Starting the Mediterranean diet? Here’s what you need to know to fully enjoy the benefits of this delicious and effective way of eating.
The Mediterranean diet is known for its numerous health benefits including heart health, protection from certain types of cancer, protection from Alzheimer’s, protection from depression, weight loss and many more. It is considered the gold standard of diets not only because of its benefits, but also because it is delicious, easy to follow long-term and sustainable for the environment. Because of all the attention it has received, there may be a few things you may have heard- some may be true and some may be false- and have certain expectations of how this way of eating works. So, let’s clarify any misconceptions you may have.
1. It is not a free for all diet with no restrictions.
You may have read that there is no one specific Mediterranean diet usually followed by a generic description. Well, that is not true, studies have found specific eating patterns in Greece and Southern Italy and that was what the original Mediterranean guidelines and pyramid was based on. So, you will be following an eating plan based on certain principles. Some examples include red meat once a week, extra virgin olive oil as your main source of fat, consumption of cheese and yogurt (no milk), no processed foods etc.
*For a Mediterranean guide click here >> The Complete Guide to The Authentic Mediterranean Diet
2. You will be consuming a generous amount of olive oil.
The Mediterranean diet is not a low-fat diet. Many people seek out the Mediterranean diet thinking it is like one of the other low fat “healthy” diets out there. It is not like those other diets. Yes, there are plenty vegetables in this diet, but there is also plenty of olive oil. Don’t be afraid of it, trust me. The fat coming from the antioxidant rich olive oil is what makes this diet palatable, easy to follow for the rest of your life and will help you to maintain a healthy weight or lose weight.
3. You will be eating vegetables as a main course.
One of the obstacles that I have noticed in those new to the Mediterranean diet is accepting the concept of having only vegetables for a meal. The Mediterranean cuisine is rich in vegetable only dishes that are meant to be consumed as a main course along with some bread and cheese. This is truly the secret of the Mediterranean diet; by eating a large plate of vegetables cooked in olive oil you will get 3-4 servings in one meal and feel satisfied. There is no need to accompany those vegetables with meat, chicken or fish. Also, it is important to note that these vegetable casseroles are not meant to be used as a topping over rice or pasta either, they are accompanied with just a bit of bread.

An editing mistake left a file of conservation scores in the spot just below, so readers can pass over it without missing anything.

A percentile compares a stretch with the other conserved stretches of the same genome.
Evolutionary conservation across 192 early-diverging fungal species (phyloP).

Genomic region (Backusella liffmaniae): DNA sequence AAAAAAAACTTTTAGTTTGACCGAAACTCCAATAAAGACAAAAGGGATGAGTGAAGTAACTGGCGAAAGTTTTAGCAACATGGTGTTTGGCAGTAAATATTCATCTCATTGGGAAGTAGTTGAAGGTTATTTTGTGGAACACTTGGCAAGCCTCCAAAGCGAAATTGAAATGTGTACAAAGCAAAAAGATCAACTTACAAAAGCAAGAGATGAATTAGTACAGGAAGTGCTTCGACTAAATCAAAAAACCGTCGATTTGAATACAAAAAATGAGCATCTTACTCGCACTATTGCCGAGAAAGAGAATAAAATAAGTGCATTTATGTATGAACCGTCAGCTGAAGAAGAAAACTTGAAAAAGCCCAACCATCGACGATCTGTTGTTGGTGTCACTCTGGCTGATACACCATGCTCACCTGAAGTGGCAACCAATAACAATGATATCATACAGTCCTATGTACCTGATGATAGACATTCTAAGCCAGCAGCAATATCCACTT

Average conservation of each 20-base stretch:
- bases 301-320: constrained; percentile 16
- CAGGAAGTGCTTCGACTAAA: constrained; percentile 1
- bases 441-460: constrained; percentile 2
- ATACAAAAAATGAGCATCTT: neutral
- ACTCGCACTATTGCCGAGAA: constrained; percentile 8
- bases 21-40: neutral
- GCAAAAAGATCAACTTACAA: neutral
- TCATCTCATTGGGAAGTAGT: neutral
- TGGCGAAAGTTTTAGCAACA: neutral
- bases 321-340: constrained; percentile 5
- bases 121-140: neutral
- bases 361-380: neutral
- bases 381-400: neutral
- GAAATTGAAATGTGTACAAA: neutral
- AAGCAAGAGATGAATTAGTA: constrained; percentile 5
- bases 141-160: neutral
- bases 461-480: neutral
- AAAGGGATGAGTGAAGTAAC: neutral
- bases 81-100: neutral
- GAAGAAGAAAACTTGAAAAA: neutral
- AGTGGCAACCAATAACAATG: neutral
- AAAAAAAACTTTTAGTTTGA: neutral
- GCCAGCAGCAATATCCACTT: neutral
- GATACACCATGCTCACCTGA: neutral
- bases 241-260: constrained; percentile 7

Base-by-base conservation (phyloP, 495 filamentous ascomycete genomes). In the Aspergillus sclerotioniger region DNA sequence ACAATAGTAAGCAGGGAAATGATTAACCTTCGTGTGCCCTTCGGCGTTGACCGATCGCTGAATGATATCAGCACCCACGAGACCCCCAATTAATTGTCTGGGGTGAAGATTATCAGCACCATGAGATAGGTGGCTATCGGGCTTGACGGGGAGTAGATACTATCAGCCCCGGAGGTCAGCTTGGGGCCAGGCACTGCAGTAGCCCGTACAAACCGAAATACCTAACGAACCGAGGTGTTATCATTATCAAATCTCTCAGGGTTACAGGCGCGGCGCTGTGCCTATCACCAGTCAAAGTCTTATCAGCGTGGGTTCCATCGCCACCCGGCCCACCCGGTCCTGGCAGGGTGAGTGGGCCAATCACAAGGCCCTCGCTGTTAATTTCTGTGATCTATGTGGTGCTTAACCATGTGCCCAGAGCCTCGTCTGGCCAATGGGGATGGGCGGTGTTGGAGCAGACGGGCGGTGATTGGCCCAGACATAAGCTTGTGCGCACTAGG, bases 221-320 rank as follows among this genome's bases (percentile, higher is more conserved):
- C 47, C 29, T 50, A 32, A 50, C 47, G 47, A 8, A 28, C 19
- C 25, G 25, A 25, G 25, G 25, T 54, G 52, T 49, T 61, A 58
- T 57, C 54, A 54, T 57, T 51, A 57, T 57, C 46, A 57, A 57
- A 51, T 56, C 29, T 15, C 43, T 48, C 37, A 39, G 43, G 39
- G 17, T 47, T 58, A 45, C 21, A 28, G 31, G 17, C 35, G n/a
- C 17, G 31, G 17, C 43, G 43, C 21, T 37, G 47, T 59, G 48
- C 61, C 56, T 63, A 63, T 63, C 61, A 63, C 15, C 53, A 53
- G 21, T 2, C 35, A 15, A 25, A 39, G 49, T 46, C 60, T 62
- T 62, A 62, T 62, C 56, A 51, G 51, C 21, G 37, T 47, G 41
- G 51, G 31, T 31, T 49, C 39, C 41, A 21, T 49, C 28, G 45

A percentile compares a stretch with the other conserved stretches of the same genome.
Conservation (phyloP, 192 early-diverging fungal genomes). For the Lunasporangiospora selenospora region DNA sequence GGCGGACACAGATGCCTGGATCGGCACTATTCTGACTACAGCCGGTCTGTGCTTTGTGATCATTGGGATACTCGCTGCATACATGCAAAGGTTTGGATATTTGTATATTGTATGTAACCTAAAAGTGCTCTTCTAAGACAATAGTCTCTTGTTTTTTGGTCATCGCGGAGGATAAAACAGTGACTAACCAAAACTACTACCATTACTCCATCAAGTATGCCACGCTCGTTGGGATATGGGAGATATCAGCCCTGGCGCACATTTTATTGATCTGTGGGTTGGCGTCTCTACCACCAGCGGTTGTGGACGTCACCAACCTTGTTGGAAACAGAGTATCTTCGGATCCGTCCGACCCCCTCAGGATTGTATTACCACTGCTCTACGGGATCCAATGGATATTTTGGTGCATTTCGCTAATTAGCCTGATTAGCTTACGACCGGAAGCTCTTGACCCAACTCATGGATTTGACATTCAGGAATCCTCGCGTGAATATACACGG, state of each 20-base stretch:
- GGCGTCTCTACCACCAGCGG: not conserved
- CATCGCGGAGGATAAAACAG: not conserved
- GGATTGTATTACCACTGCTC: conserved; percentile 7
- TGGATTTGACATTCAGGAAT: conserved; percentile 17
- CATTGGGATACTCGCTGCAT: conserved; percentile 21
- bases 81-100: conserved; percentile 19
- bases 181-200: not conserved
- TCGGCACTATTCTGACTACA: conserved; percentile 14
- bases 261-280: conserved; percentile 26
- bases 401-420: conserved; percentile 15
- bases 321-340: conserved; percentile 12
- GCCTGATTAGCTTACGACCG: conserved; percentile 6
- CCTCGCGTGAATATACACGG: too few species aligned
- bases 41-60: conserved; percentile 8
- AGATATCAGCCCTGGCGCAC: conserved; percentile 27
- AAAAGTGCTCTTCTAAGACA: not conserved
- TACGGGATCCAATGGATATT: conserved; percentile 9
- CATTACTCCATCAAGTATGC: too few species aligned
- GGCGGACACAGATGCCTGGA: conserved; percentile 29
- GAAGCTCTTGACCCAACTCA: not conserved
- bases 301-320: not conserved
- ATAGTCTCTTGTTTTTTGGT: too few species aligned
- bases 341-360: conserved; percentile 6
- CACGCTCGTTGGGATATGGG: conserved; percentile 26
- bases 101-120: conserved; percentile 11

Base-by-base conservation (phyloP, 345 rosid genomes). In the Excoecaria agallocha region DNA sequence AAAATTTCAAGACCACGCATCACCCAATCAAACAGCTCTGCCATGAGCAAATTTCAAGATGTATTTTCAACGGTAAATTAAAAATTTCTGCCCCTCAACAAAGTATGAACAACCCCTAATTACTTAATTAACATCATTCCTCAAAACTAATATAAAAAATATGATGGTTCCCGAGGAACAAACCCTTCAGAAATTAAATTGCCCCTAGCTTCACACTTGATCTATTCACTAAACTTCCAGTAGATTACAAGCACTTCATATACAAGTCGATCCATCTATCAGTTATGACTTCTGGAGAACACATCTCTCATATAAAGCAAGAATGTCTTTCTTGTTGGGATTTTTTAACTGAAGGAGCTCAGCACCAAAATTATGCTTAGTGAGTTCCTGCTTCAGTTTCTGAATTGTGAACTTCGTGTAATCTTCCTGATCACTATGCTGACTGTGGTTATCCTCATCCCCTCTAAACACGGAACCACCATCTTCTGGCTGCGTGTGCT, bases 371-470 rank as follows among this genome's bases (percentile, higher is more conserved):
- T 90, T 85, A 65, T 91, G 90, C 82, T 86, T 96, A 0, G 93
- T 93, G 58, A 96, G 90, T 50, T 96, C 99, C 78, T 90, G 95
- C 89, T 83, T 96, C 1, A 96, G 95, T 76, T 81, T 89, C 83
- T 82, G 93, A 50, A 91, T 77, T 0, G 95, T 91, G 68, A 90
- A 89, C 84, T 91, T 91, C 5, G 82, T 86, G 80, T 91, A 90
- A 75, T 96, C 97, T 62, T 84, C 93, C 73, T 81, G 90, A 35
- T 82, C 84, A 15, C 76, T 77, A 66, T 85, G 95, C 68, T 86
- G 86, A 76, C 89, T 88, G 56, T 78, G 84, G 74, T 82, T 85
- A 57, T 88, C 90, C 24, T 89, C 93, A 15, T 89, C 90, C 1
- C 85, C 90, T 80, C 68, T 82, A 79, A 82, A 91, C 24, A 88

*Click here for vegetable entrees recipes >> Vegetable entree recipes
4. You will NOT be spending a lot of time in the kitchen.
Another misconception people have is that you have to make these complex Mediterranean dishes with dozens of ingredients. The reality is much different. The Mediterranean diet is characterized by its simplicity. As a busy person and a mom, I can tell you that I do not spend a long time in the kitchen, most of the vegetables dishes for example that I mention above require minimal prep and then they just simmer for 40 minutes and they are ready. Plus, they taste much better the next day, and last 2-3 days.
*For shortcuts click here >> 10 Mediterranean Diet Shortcuts for Busy People
5. You don’t have to eat fish or other seafood as often as you think.
Many people are worried that they will have to eat a lot of fish. This can be challenging as either they are not used to cooking it or they can’t find fresh fish. The reality is that ideally you want to eat mainly fatty fish twice a week. That fish can be canned or preserved in some way. In fact, that is what people living in Mediterranean mountainous areas did, they did not have access to fresh fish all year, so they had cured fish.
*For fish and seafood recipes click here >> Fish and seafood recipes
6. You will be replicating a diet followed by real people 50-60 years ago.
The Mediterranean diet is NOT a diet that researchers made up, it is a naturally occurring diet. In other words, real people followed this way of eating that was developed based on the circumstances of life at that time and on the availability of certain foods (including wheat, dairy, eggs), and studies have shown that it is a very beneficial way of eating. Some concerns I hear from people who want to follow this diet is the fact that it doesn’t accommodate certain fads or notions of what a healthy diet is. So, to clarify this diet does include wheat, eggs, gluten, dairy. HOWEVER, and that is a big however, the foundation of this diet is made of vegetables and olive oil which do not contain any of the above ingredients, so yes you can adjust this diet if needed, but in terms of expectations we need to remember where this diet came from, and why these foods are present.